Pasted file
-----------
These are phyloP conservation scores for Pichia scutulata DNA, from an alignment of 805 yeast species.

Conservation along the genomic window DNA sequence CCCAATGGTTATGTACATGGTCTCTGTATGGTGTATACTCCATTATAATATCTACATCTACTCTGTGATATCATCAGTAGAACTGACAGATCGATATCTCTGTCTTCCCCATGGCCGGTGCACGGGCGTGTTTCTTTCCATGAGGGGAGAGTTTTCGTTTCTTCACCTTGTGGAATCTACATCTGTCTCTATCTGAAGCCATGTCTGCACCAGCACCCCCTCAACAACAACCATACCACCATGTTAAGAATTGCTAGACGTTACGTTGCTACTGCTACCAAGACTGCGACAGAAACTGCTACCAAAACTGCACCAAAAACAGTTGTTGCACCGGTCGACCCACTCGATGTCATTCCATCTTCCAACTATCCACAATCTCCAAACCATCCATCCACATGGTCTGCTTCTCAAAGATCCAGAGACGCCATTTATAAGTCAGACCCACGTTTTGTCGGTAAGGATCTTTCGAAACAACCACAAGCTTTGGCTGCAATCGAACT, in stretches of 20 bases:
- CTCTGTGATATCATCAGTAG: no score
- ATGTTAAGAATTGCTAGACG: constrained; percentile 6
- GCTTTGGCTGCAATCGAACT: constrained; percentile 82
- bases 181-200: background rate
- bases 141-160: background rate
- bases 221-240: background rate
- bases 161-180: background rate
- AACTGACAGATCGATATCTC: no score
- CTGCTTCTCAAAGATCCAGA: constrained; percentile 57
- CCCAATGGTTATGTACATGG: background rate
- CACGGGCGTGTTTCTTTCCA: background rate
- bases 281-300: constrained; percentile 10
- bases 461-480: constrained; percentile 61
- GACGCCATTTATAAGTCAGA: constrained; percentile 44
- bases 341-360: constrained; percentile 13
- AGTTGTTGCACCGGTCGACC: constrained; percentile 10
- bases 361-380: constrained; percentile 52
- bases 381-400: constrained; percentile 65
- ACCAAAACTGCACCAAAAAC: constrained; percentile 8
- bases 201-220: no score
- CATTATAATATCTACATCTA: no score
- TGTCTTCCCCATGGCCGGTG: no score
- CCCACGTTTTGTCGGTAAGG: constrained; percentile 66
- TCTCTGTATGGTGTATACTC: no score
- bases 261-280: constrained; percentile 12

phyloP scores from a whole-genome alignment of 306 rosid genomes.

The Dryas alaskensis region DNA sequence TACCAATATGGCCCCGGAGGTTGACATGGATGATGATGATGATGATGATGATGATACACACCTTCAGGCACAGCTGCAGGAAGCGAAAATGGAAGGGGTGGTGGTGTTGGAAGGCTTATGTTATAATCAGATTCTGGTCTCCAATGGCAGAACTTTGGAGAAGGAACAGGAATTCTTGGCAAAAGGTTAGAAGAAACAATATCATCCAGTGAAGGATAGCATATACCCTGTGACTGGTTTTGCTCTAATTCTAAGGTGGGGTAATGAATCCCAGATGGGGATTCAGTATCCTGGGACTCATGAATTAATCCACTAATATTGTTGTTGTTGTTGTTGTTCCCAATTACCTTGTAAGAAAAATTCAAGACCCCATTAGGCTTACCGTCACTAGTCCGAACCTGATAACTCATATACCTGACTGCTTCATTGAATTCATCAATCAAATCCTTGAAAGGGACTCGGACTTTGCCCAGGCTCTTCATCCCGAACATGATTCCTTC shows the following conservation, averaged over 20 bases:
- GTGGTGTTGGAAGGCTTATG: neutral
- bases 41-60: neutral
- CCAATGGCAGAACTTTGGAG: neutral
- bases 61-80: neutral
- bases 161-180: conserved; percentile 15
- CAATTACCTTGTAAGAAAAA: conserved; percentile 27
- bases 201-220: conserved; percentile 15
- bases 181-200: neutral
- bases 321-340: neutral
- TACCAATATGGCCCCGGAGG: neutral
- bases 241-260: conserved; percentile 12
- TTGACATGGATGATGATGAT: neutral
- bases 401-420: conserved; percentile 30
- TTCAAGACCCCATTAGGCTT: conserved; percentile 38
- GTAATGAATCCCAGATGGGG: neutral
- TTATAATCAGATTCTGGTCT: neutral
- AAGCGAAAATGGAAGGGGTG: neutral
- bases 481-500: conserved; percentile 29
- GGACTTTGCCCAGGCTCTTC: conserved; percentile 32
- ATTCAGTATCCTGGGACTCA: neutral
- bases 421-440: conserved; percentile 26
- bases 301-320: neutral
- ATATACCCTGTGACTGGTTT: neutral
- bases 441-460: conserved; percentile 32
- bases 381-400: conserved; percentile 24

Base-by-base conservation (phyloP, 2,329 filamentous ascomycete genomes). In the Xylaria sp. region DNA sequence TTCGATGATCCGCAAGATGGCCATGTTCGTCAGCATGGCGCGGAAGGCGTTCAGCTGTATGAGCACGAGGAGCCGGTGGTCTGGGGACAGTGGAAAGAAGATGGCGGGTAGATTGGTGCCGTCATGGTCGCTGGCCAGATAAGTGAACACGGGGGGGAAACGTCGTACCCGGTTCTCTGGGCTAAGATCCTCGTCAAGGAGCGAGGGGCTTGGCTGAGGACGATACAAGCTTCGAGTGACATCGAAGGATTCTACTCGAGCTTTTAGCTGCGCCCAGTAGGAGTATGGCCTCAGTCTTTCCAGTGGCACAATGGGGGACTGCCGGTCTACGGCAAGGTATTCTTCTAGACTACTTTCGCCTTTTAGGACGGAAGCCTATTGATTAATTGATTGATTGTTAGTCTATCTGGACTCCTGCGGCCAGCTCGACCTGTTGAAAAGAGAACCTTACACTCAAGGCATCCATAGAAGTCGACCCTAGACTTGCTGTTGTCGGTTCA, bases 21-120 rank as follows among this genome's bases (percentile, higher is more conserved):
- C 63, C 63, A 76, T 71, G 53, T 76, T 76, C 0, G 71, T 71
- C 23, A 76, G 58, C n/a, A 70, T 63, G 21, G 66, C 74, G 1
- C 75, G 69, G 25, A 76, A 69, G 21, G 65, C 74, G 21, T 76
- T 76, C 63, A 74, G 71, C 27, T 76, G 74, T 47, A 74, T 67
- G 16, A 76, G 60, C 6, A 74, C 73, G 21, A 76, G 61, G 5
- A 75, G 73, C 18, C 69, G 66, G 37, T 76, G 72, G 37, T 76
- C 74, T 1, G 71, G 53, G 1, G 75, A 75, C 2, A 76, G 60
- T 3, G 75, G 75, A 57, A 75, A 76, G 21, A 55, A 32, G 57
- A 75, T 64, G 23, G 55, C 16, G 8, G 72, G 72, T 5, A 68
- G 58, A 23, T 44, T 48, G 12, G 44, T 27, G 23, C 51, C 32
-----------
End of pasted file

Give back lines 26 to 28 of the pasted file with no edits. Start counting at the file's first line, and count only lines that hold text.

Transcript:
- TCTCTGTATGGTGTATACTC: no score
- bases 261-280: constrained; percentile 12

phyloP scores from a whole-genome alignment of 306 rosid genomes.